4 large chicken Maryland portions
250g Spanish chorizo sausages
250g diced ham2 onions, diced
2 huge cloves of garlic, finely chopped
1 large green capsicum, diced
2 celery stalks (I didn't have any so I subbed the rest of the green beans in the fridge)
1/2 medium cauliflower
1 cup rice
2 tins tomatoes
2-3 tsp Cajun seasoning
Trim all the manky bits off the chicken portions. If you are a clever person, you will already know that chicken Maryland means "chop the back half of a chook into half again, and leave spine and gristle and horrible squishy bits cunningly hidden at the bottom of the nice tidy packaging to surprise the unwary", and you will have a cleaver ready. If you are not, you will try and do this with kitchen scissors and an inadequate knife, and It Will Not Be Pretty. But when you have finally tidied everything up, remove the skin, brown the chicken in a frying pan and then transfer to the two roasting trays. Chop the chorizo and scatter the sausage chunks and ham all around the chicken portions. Then you should probably refrigerate the trays until the sauce is ready, although I didn't.
Saute all the veges in olive oil and butter until tender (do not do what I did and use the really hot burner and burn the crap out of the onions, okay?). While they are cooking, chop the cauliflower into florets and whizz them in a food processor until they are about as grainy as rice. Don't over-fill the food processor or it will probably turn into mush with lumps in it. I did it in two batches, added the first one to the pan, then realised that Certain People in my house have an irreconcilable hatred of cauliflower. So at that point, I decided to make two different sauces.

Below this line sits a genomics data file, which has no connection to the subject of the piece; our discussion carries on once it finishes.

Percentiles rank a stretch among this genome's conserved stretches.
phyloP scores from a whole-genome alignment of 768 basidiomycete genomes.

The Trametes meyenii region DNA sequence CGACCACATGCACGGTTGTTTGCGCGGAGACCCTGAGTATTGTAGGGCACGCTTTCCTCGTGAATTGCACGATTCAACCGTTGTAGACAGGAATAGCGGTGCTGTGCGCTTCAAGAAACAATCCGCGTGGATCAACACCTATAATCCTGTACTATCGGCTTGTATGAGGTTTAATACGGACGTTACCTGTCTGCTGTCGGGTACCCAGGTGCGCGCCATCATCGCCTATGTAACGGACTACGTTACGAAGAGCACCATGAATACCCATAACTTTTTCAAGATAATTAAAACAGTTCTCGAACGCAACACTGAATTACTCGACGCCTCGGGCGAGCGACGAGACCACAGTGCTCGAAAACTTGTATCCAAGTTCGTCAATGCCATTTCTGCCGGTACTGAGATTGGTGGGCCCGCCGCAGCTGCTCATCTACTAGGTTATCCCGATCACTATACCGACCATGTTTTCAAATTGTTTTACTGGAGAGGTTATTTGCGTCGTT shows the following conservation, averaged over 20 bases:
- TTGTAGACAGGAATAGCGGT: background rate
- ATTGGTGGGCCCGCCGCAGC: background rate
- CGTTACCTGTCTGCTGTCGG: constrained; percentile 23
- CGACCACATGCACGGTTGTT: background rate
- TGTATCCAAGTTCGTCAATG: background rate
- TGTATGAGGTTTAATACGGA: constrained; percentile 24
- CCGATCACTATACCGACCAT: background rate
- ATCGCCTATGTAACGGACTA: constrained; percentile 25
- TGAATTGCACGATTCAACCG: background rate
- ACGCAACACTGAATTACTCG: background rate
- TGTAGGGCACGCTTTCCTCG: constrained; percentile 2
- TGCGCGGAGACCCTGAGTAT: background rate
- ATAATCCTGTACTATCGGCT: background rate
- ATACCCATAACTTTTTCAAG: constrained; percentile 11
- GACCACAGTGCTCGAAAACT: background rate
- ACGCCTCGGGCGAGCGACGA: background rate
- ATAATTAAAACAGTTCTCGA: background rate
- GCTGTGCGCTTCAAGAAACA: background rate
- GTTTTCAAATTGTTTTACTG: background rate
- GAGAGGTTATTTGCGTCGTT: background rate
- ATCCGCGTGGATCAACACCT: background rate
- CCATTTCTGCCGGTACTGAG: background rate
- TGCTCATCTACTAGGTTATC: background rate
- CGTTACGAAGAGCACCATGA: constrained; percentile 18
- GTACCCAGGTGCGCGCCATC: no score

I separated the sauteed vegetables into two, leaving as much of the cauliflower as I could in the pan, and put the other half into a pot to wait. Then I added tomatoes and Cajun seasoning to the pan, and about half a cup of water, brought it to the boil, and poured it over one of the trays of chicken. Then I returned the second batch to the pan, added tomatoes and seasonings, about a cup of rice (it may have been more - put in as much as you think will fill up your roasting tray when it's cooked, and add more water if necessary), and two cups of water. When it was hot, I poured it over the second tray and put both into the oven at 180C.
Check the rice after about half an hour and add more water if it needs it. If the rice on the top is going crunchy, stir it around a bit. I baked mine for about an hour, but it's ready whenever the rice is cooked. I served out the rice or cauliflower mixture, then we hacked the chicken off the bones and shared that out. This made enough for three adults, four kids, and one lunch-worth of leftovers. And everyone ate it, or at least some of it, which makes it successful enough to be worth a blog entry.